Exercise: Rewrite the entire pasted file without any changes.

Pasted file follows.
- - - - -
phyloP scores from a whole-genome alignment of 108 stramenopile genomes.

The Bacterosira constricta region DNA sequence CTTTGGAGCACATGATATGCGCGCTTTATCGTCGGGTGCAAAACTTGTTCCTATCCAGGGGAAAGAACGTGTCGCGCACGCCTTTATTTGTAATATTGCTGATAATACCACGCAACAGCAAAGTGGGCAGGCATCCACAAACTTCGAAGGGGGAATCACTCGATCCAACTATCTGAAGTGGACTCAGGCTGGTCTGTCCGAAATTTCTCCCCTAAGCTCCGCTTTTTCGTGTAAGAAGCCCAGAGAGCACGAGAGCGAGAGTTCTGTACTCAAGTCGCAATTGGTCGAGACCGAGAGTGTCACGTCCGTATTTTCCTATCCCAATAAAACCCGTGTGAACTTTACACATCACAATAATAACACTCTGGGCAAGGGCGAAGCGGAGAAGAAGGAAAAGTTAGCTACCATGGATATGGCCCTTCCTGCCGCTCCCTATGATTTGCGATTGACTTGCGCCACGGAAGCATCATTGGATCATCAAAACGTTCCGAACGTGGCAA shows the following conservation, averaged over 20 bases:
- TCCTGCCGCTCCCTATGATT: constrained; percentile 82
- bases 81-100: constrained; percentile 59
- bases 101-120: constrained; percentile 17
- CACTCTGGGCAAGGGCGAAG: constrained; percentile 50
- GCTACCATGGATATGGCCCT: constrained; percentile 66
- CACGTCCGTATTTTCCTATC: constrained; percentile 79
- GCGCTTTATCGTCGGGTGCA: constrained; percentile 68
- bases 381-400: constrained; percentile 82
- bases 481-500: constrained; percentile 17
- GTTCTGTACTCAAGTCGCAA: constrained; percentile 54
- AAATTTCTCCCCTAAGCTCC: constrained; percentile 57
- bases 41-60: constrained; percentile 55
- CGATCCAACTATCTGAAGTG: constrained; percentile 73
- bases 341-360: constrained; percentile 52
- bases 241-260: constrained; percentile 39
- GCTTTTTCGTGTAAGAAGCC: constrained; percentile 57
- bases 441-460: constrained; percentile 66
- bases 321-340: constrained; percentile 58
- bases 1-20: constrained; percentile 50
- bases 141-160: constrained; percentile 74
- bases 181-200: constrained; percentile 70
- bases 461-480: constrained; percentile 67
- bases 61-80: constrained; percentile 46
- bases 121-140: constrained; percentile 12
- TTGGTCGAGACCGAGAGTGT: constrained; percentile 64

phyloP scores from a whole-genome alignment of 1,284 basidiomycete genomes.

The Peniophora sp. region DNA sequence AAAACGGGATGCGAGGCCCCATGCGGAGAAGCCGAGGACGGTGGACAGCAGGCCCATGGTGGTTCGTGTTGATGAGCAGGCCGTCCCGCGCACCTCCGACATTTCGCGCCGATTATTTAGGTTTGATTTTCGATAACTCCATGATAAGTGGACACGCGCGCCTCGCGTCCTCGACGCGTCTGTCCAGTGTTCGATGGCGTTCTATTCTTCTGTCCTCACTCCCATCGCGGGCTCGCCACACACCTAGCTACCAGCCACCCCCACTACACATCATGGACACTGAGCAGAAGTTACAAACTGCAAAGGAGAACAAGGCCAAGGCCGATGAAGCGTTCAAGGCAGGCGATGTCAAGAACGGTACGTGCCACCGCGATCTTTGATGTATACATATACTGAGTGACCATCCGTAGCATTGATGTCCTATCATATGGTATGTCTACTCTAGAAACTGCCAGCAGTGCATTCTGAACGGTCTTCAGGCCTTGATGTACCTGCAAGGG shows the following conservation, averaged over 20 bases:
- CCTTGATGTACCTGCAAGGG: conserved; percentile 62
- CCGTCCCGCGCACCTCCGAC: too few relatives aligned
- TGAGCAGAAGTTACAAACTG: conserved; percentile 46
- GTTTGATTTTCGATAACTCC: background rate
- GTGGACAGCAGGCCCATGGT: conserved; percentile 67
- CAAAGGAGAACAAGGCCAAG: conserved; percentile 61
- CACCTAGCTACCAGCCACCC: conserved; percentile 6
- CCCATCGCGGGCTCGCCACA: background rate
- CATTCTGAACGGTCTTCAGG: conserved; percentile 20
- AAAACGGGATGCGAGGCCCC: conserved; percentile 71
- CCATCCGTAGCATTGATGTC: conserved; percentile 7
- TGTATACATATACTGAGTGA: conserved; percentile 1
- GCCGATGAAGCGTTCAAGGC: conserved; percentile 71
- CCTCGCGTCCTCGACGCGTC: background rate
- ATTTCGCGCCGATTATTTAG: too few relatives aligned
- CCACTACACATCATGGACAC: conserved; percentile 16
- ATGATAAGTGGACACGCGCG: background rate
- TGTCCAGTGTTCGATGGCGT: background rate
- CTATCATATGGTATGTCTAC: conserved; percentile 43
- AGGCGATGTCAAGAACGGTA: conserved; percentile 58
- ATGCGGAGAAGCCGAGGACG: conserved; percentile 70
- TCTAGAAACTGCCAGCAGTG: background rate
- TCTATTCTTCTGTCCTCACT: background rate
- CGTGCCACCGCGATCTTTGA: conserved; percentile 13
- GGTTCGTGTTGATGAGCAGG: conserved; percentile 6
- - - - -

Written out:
phyloP scores from a whole-genome alignment of 108 stramenopile genomes.

The Bacterosira constricta region DNA sequence CTTTGGAGCACATGATATGCGCGCTTTATCGTCGGGTGCAAAACTTGTTCCTATCCAGGGGAAAGAACGTGTCGCGCACGCCTTTATTTGTAATATTGCTGATAATACCACGCAACAGCAAAGTGGGCAGGCATCCACAAACTTCGAAGGGGGAATCACTCGATCCAACTATCTGAAGTGGACTCAGGCTGGTCTGTCCGAAATTTCTCCCCTAAGCTCCGCTTTTTCGTGTAAGAAGCCCAGAGAGCACGAGAGCGAGAGTTCTGTACTCAAGTCGCAATTGGTCGAGACCGAGAGTGTCACGTCCGTATTTTCCTATCCCAATAAAACCCGTGTGAACTTTACACATCACAATAATAACACTCTGGGCAAGGGCGAAGCGGAGAAGAAGGAAAAGTTAGCTACCATGGATATGGCCCTTCCTGCCGCTCCCTATGATTTGCGATTGACTTGCGCCACGGAAGCATCATTGGATCATCAAAACGTTCCGAACGTGGCAA shows the following conservation, averaged over 20 bases:
- TCCTGCCGCTCCCTATGATT: constrained; percentile 82
- bases 81-100: constrained; percentile 59
- bases 101-120: constrained; percentile 17
- CACTCTGGGCAAGGGCGAAG: constrained; percentile 50
- GCTACCATGGATATGGCCCT: constrained; percentile 66
- CACGTCCGTATTTTCCTATC: constrained; percentile 79
- GCGCTTTATCGTCGGGTGCA: constrained; percentile 68
- bases 381-400: constrained; percentile 82
- bases 481-500: constrained; percentile 17
- GTTCTGTACTCAAGTCGCAA: constrained; percentile 54
- AAATTTCTCCCCTAAGCTCC: constrained; percentile 57
- bases 41-60: constrained; percentile 55
- CGATCCAACTATCTGAAGTG: constrained; percentile 73
- bases 341-360: constrained; percentile 52
- bases 241-260: constrained; percentile 39
- GCTTTTTCGTGTAAGAAGCC: constrained; percentile 57
- bases 441-460: constrained; percentile 66
- bases 321-340: constrained; percentile 58
- bases 1-20: constrained; percentile 50
- bases 141-160: constrained; percentile 74
- bases 181-200: constrained; percentile 70
- bases 461-480: constrained; percentile 67
- bases 61-80: constrained; percentile 46
- bases 121-140: constrained; percentile 12
- TTGGTCGAGACCGAGAGTGT: constrained; percentile 64

phyloP scores from a whole-genome alignment of 1,284 basidiomycete genomes.

The Peniophora sp. region DNA sequence AAAACGGGATGCGAGGCCCCATGCGGAGAAGCCGAGGACGGTGGACAGCAGGCCCATGGTGGTTCGTGTTGATGAGCAGGCCGTCCCGCGCACCTCCGACATTTCGCGCCGATTATTTAGGTTTGATTTTCGATAACTCCATGATAAGTGGACACGCGCGCCTCGCGTCCTCGACGCGTCTGTCCAGTGTTCGATGGCGTTCTATTCTTCTGTCCTCACTCCCATCGCGGGCTCGCCACACACCTAGCTACCAGCCACCCCCACTACACATCATGGACACTGAGCAGAAGTTACAAACTGCAAAGGAGAACAAGGCCAAGGCCGATGAAGCGTTCAAGGCAGGCGATGTCAAGAACGGTACGTGCCACCGCGATCTTTGATGTATACATATACTGAGTGACCATCCGTAGCATTGATGTCCTATCATATGGTATGTCTACTCTAGAAACTGCCAGCAGTGCATTCTGAACGGTCTTCAGGCCTTGATGTACCTGCAAGGG shows the following conservation, averaged over 20 bases:
- CCTTGATGTACCTGCAAGGG: conserved; percentile 62
- CCGTCCCGCGCACCTCCGAC: too few relatives aligned
- TGAGCAGAAGTTACAAACTG: conserved; percentile 46
- GTTTGATTTTCGATAACTCC: background rate
- GTGGACAGCAGGCCCATGGT: conserved; percentile 67
- CAAAGGAGAACAAGGCCAAG: conserved; percentile 61
- CACCTAGCTACCAGCCACCC: conserved; percentile 6
- CCCATCGCGGGCTCGCCACA: background rate
- CATTCTGAACGGTCTTCAGG: conserved; percentile 20
- AAAACGGGATGCGAGGCCCC: conserved; percentile 71
- CCATCCGTAGCATTGATGTC: conserved; percentile 7
- TGTATACATATACTGAGTGA: conserved; percentile 1
- GCCGATGAAGCGTTCAAGGC: conserved; percentile 71
- CCTCGCGTCCTCGACGCGTC: background rate
- ATTTCGCGCCGATTATTTAG: too few relatives aligned
- CCACTACACATCATGGACAC: conserved; percentile 16
- ATGATAAGTGGACACGCGCG: background rate
- TGTCCAGTGTTCGATGGCGT: background rate
- CTATCATATGGTATGTCTAC: conserved; percentile 43
- AGGCGATGTCAAGAACGGTA: conserved; percentile 58
- ATGCGGAGAAGCCGAGGACG: conserved; percentile 70
- TCTAGAAACTGCCAGCAGTG: background rate
- TCTATTCTTCTGTCCTCACT: background rate
- CGTGCCACCGCGATCTTTGA: conserved; percentile 13
- GGTTCGTGTTGATGAGCAGG: conserved; percentile 6